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Lethbridge Herald Newspaper Archives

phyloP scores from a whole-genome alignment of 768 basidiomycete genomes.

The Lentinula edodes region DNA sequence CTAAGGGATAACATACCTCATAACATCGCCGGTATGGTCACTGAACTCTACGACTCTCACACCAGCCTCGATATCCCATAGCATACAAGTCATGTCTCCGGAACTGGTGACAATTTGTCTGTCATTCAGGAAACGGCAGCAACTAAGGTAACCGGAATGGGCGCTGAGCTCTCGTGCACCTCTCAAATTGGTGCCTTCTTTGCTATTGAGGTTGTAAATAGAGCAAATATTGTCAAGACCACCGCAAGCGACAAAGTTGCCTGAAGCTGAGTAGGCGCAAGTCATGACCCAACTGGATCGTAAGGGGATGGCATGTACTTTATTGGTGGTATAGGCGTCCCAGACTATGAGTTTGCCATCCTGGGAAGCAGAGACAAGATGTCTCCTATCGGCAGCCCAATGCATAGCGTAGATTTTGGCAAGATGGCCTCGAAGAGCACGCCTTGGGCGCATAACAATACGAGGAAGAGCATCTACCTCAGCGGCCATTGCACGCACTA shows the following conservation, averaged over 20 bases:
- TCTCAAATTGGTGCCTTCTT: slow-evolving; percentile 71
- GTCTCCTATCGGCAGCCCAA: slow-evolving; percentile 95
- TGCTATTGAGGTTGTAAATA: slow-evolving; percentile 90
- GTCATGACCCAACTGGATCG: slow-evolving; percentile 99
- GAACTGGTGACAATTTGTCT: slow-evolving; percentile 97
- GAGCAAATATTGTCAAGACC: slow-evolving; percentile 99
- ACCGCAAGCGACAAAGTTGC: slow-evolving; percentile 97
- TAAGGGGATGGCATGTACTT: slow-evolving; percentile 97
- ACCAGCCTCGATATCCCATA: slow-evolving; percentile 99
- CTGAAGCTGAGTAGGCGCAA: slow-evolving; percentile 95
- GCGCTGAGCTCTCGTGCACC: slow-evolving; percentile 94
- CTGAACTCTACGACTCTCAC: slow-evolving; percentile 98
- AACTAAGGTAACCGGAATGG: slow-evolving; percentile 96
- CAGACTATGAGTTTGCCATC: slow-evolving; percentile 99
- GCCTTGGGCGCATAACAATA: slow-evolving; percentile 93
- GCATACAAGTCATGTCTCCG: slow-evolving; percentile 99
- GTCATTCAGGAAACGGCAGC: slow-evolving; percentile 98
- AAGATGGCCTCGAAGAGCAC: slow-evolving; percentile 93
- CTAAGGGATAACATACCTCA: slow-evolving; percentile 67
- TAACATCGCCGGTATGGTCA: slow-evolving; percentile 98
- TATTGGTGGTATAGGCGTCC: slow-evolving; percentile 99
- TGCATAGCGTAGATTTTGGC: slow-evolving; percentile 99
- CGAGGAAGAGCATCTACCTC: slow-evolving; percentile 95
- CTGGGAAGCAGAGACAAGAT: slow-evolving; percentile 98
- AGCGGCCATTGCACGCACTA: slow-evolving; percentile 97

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Lethbridge Herald, The (Newspaper) - February 13, 1975, Lethbridge, Alberta 2 THE LETHBHIDGE HERALD Thursday, February 13, 1975 News In brief U.S. assessing Cambodian war PHNOM PENH (AP) Ad- miral Noel Gaylor, com- manderin-chief of United States forces in the Pacific, arrived today to review the situation of the besieged Cam- bodian government and assess U.S. assistance to it. Gaylor and a small party of U.S. military and civilian offi- cials met with President Lon Nol and Gen. Sosthene Fernandez commander of the Cambodian armed forces. Old skeleton unveiled CLEVELAND (Reuter) The remains of a fossil human skeleton believed to be about three million years old was unveiled here Wednesday by an anthropologist who found it in Ethiopia last November. Dr. Donald Johnson, curator of physical anthropology at the Cleveland Museum of Natural History, said a preliminary study in- dicated the skeleton was that of girl slightly taller than three feet who was between 18 and 20 years old when she died. 'No Mafia in B.C.' lufkith Htld Area Yialouio Tax bill swudy may stall 1974 refunds VANCOUVER (CP) The chairman of a two day seminar on white collar crime says there is no evidence the Mafia, or Cosa Nbstra or any other form of organized crime is operating here. W. S. Irwin, British Colum- bia superintendent of brokers said Wednesday the "crime is certainly here even if it.is no worse than any other North American centre." Cyprus partitioned Turkish-Cypriots have declared the northern part of Cyprus a separate Turkish state, but want to be federated with the Greek part of Cyprus. Rauf Denk- tash has been chosen as the head of the new state. See Cyprus story on Page 1. Silverplate dangerous WASHINGTON (AP) -The United States Food and Drug Administration launched an investigation Wednesday into potential lead-poisoning hazards from silver-plated holloware such as baby cups, tea sets and goblets. The FDA said that its testing of 90 different Silverplate vessels last year disclosed that some leached up to 316 parts of lead per million, compared with the federal limit of seven parts per million for ceramic dinnerware. Extras may boost Syncrude price tag Yurko confirms sands study EDMONTON (CP) A federal provincial agree- ment to study the en- vironmental impact of the Syncrude Canada Ltd. oil sands project will be signed in the near future, Alberta En- vironment Minister Bill Yurko confirmed Wednesday. He' told the legislature the province had proposed a joint study for several years, but it has taken time to "bring. together various view points Herald Ottawa Bureau OTTAWA The billion estimated price tag for the Syncrude Canada Ltd. oil sands project does not include any of extra costs for equip- ment and project modifications needed to meet environmental regulations, according to one of the preliminary assessment studies of the Syncrude pro- ject done for the Alberta government. And another of the studies reveals that the price tag also doesn't include an estimated million expenditure need- ed to dispose of saline water from the huge pits to be created in mining the Athabasca tar sands. Employers 'too restrictive' OTTAWA (CP) Man- power Minister Robert Andras told the Senate finance committee today that employers have been adding to problems in finding needed workers by sticking to job standards that are too re strictive. "Personnel officers, to reduce the number of can- didates they see, impose screens of education, age, ex- perience, height, weight, bon- ding, and so Mr. Andras said in a statement to the committee studying man- power programs. "Then when the market tightens and they can't get workers they fail to realize how much they have restricted their field of choice." Rebel Malagasy police surrender Valentines were bombs BELFAST (AP) Terrorists mailed letter bombs disguised as valentine cards to Roman Catholics in Belfast today. First reports said a 39-year-old woman and her s'even-year-old daughter had been injured. The Irish Republican Army (IRA) said it was not respon- sible for sending out the ex- plosives and was observing the ceasefire that began Mon- day evening. There was no immediate comment from Protestant guerrilla groups. MLA eyes NDP leadership VANCOUVER (CP) British Columbia MLA Rosemary Brown said Wednesday she will seek the federal leadership of the New Democratic Party. Ms. Brown, NDP MLA for Vancouver Burrard, said in a news release "it is my inten- tion to run a strong campaign based on a commitment to socialism, the preservation of our natural resources, the protection of our environment and for the rights of workers and ail people." Calgary teachers accept pact CALGARY (CP) one-year contract providing a Calgary's Catholic 17.5 per cent salary school teachers Wednesday increase, improved medical voted in favor of accepting a and sabbatical leave payments and freezing teacher ratio at 21.9 pupils per teacher. The contract, reached last week by negotiators of Local 55 of the Alberta Teachers Association and the separate school board, was ratified by the board earlier Wednesday. BRIDGE RUG DRAPES LTD. FREE ESTIMATES Phorw 329-4722 COLLEGE MALL TANANARIVE (Reuter) The majority of rebel police blamed for the assassination of the Malagasy head of state have surrendered to security forces who stormed their camp outside the capital, ac- cording to informed sources. Loyalist forces were reported to have overrun the camp on the outskirts of Tananarive Wednesday night after a day of shooting and bombing by government planes. Col. Richard Rat- simandrava, 43, was killed in an ambush Monday as he was being driven home from a cabinet meeting. He had been head of state for just six days on the Indian Ocean island. A new military council blamed the killing on a rebel security police group. The rebels holed up in a camp on the edge of the capital and loy- alist troops surrounded it Wednesday. Some of the estimated 400 rebels were understood to have escaped. Martial law has been pro- claimed and a dusk-to-dawn curfew imposed. The capital was calm Wednesday night and foreign residents were not believed to be in danger. There are several thousand French residents in the country, formerly the French colony of Madagascar. Nixon 'didn't doubt Ford's abilities' NEW YORK (AP) Former president Richard Nixon called President Ford last weekend to assure him that he never doubted his ability to be president, Nixon press secretary Ron Ziegler said today. Ziegler said Nixon's call was prompted by a public statement last week by former presidential counsel Charles Colson that Nixon delayed resigning from the presidency because of doubts about Ford's ability to take over. "He (Nixon) told me that he had called President Ford to say at no time did he doubt his Ziegler said in an interview on the NBC To- day Show. Nixon feels Ford has taken hold of the office and is doing a good job, Ziegler added. This second study, done by the chartered accounting firm of Price Waterhouse and Co., concludes that another million in mortgage financing costs needed for the housing projects for Syncrude employees is not included. Housing for Syncrude is be- ing arranged by Northward Developments Ltd., an associated company owned by the participants in Syncrude. The Price Waterhouse and Co. analysis also concludes that interest during construc- tion has not been included as a cost of construction. "At an interest rate of 10 per cent, interest on the total investment through 1978 would exceed the accounting firm says. Thus, excluding the un- calculated extra costs to meet envirommental regulations, the price tag of the Syncrude project could in fact hit billion without any real change in the Syncrude cost situation. On the question of environ- mental costs, a report by Lo- ram International Ltd. to Al- berta Prem'ier Peter Lougheed on Feb. 4 says that "the impact costs of the en- vironmental regulations could not be assembled within the time-frame of this report. A long term extensive study by several design estimators would be required to deter- mine the increase in cost.. to meet the statuatory regu- lations and the specific condi; tions of each permit." OTTAWA (CP) As the Commons moves into its se- cond day of clause-by-clause scrutiny of the massive om- nibus tax bill, it appears that those 1974 income tax refunds will not be out soon. Debate Wednesday barely scratched the surface of the 287-page bill, an amalgam of measures proposed in the Nov. 18 budget. In addition to considering the 142 clauses in the bill, the Commons will have to deal with 41 amendments proposed by Finance Minister John Turner. Meanwhile, no income tax refunds can be mailed by the revenue department until the bill becomes law. The opposition concentrated most of its attacks Wednesday on the contentious clause which would require resource companies to pay income tax on provincial royalties. Alvin Hamilton Qu'Appelle-Moose Mountain) said delaying the federal re- source tax changes might facilitate a wider agreement at the April federal-provincial energy conference. A delay in imposing the re- source tax would show that Ottawa has left room to negotiate at the April 9-10 meeting he said. "Does the prime minister want to go into this conference with his hands bloody? "I simply ask that before Parliament passes the -edict that no provincial taxes or royalties are deductible, let there be one more opportunity for consultation to see whether there can be .Mr. Hamilton said. Mr. Turner rejected the suggestion that the govern- ment delay proclamation of the clause until after the April conference. Making the taxes effective only on special cabinet order would inject too much uncer- tainty into an already uncer- tain situation. To those critical of the re- source tax proposal, "the power to proclaim would con- stitute just as much of a threat, except that it would be an uncertain Mr. Turner said. "Neither in- dustry nor the provinces would know when or whether it was to be used." He expressed hope that the federal-provincial energy con- ference would take place "un- der the umbrella of a good tone." In addition to the resource tax provisions, the bill provides for increased per- sonal tax exemptions in 1974 and 1975. The tax breaks range from to in 1974, increasing to between Opposition MPs also ques- tioned a clause which would allow some employees to receive tax-free company benefits to educate their children in the parents' primary language. Mr. Turner said the measure "was primarily introduced for those sections of Canada where an employee of one language works in an j language VYUIKS In an and for the 1975 tax area where the other language year- is predominant." Henry confident of Mideast peace THE ASSOCIATED PRESS U.S. State. Secretary Henry Kissinger concluded "very positive" talks today with Egyptian President Anwar Sadat on an Israeli withdrawal in Sinai and flew to Damascus seeking Syria's support. "We are still in Kissinger told reporters before meeting with Syrian President Hafez Assad. Privately, U.S. officials said Syria was not opposed to a second stage agreement between Egypt and Israel and might actually favor another Golan Heights accord. Until now Syria has con- sistantly demanded an imme- diate resumption of the Geneva peace conference. Kissinger takes his "explor- atory" mission to Israel tonight. A senior American diplomat said further signifi- cant progress was unlikely before Kissinger returns to the region around March 10. Stopping first in Cairo, he plans to work out the details then of a sizable Israeli pullback in exchange for moves by Egypt toward acceptance of Israel. INVOLVE DOCUMENT U.S. Officials said an agree- ment would involve a docu- ment signed by both Egypt and Israel. But these officials would not go into detail except to hint that one element of the settlement would involve replacing the oil Israel would lose by giving up .the Israeli- occupied Abu Rudeis oil fields. Korean voters endorse Park authoritarian rule SEOUL (AP) President Chung Hee Park today termed the referendum endorsement of his policies "a valuable decision on the part of the people." But the voting returns showed a drop of more than 20 per cent in public sup- port for Park's authoritarian rule of South Korea. The government said returns from 98 per cent of the ballots cast in Wednesday's referendum showed in favor of Park's major policies, opposed and ballots invalid. South schools to get student loss grants Herald Legislature' Bureau EDMONTON Seven Southern Alberta school systems will receive declining enrolment grants under a provincial program announc- ed Monday. Vulcan County school system will receive the largest, grant, for an average loss of 5.25 per cent or 81 students averaged from 1972 to 1974. Picture Butte will receive Warner County Taber Separate Newel! County Forty Mile Separate and Barons Consolidated About 80 per cent of those eligible voted, so the total in favor of the president represented about 58 per cent of the 16.7million electorate. This was a sizable drop from the results of the 1972 referendum which endorsed Park's revision of the con- stitution to prolong his hold on the presidency and enlarge his powers. The vote in his favor then was or more than 80 per cent of the elec- torate with opposed and a 90 per cent turnout. The president's victory statement was conciliatory in tone. But a spokesman for the National Congress for the Restoration of Democracy, a coalition of political, civic and religious bodies, predicted a crackdown on opposition leaders that would show the "dictatorial nature" of the government. New PM BANGKOK (Reuter) Seni Pramoj, 69-year-old veteran leader of the Democrat party, was chosen as Thailand's prime minister today. Snowstorm clogs B.C. highways 'Negligent' U.S. firm gets federal contracts Pantera iicoi.i.eoe Now Through February 15th OTTAWA United States consulting firm, cited for "negligence and in- competence" in the develop- ment of a northern Manitoba forestry complex, has been given in federal government contracts, in- formation tabled in the Com- mons revealed Wednesday. Arthur D. Little Inc. of Cambridge, Mass., obtained six contracts to do consulting work for five federal departments over the last several years, New Democrat David Orlikow (Winnipeg North) was told in a written response to a question. The Little company and a number of other individuals and firms were criticized in the inquiry commission report last October into losses in- curred by the Churchill Forest Industries (CFI) complex at The Pas in northern Manitoba. The project was heavily financed with public funds. The three-member commis- sion said a CFI developer, Alexander Krasser, extracted excessive profits from the project and said that he left Canada with an estimated million from CFI tran- saction. The Little company, the firm engaged to oversee the project for the Manitoba Development Fund, was call- ed negligent and incompetent several times in the six- volume commission report. Federal contracts awarded to the firm came from the communications, energy, trade and supply and services departments and from the Central Mortgage and Hous- ing Corporation They ranged from an CMHC contract in 1966 to make recommendations on development of 500 acres of land in Etobicoke, a Metropolitan Toronto borough, to a trade department contract to help produce an assessment of Canada's future role in the aerospace industry. In reply to Mr. Orlikow's re- quest for reasons for the con- tract awards, the departments said the com- pany possessed the necessary experience to do specialized consulting work. By The CANADIAN PRESS The Rogers Pass section of the Trans-Canada Highway remained -closed Wednesday night and motorists were warned to avoid unnecessary travel on British Columbia highways. A snowstorm dumped up to 29 inches of snow in some areas of B.C. Tuesday night and fresh snow Wednesday continued to plague depart- ment of highways clearing operations. Highways Minister Graham Lea: said in Victoria that sand trucks were keeping just ahead of the snow. He said there was a possibility of avalanches on provincial highways and said motorists should avoid unnecessary highway travel. Heavy snow coupled with a snowslide closed the Rogers Pass, about 20 miles west of Revelstoke, B.C. A department of highways spokesman said the Fraser Canyon section of the Trans Canada Highway would be closed until sometime this afternoon. The Allison Pass section of the southern Trans Canada Highway between Hope and 'Princeton was opened to two lane traffic Wednesday after- noon, and the Cheakamus Ca- nyon stretch of Highway 99 between Squamish and Whistler, which had been Mocked by three snowslides, WM opened to .single lane traffic at 9 p.m. No one was injured when a snowslide struck a small lodge 13 miles east of Hope Wednesday afternoon. The liv- ing room portion of the Sumallo Lodge was ripped away by the slide. The Salmo Creston Skyway remained closed and the 10 inches of snow which fell in the Salmo area in the West 'Kootenay resulted in at least one death. David Dorey, 27, a Salmo school teacher, died in a five vehicle accident north of Salmo Wednesday morning. On Vancouver Island, where Nanaimo received a record 29 inches of snow in 24 hours, a company spokesman said CP Telecommunications was "in pretty bad shape between Vic- toria and Nanaimo." The storm also caused cancellation of several hockey games. Kamloops Chiefs of the Western Canada Hockey League cancelled a home game against Lethbridge Broncos set for Wednesday night because they were un- able to return from a Tuesday game in Victoria. The game will be played tonight. Dean apologizes for fee GUELPH, Ont. (CP) John Dean, con- victed Watergate conspirator, apologized ij; to students at the University of Guelph Wednesday for accepting a fee for S the lecture but added that his help in un- ravelling the Watergate affair left him in serious debt. jij: "The question of fetes has troubled me since I began my he told an g overflow crowd at the university during g the first of two Canadian stops of his tour. "At first I planned to cancel my lecture g tour, but people convinced me to con- g he said. "I want to share what I g saw and what I heard during Watergate." J: He said the news media exaggerated his g; potential income from the lecture tour Si arranged shortly after he was released" from prison. i Mr. Dean spoke to a receptive audience at the university with the only disruption fi from a small group of Waterloo Univer- sity students who were booed down when they tried to interrupt his speech. x He blamed the Watergate coverup on the White House atmosphere during 3 former president Nixon's administration and said he was a willing participant because of "blind ambition." 3 Mr. Dean said there will never be 8 another Watergate. During an hour-long question period, Mr. Dean said a Watergate might occur in Canada, but said the leader in this coun- try would be removed much sooner. When asked about Mr. Nixon's pardon, he said he would not favor imprisoning a 8 former president, but said the truth should 8 have been the price of a pardon. 8 He said the Watergate coverup was a jij: piecemeal attempt to sweep things under the rug rather than a co-ordinated master 8 conspiracy. "The belief prevailed that somehow, some way, this godawful mess would go 8 away." g: He added that it was good the coverup 8 was unravelled. "If we had got away with the coverup, Lord knows what the next 8 coverup would have been.' ;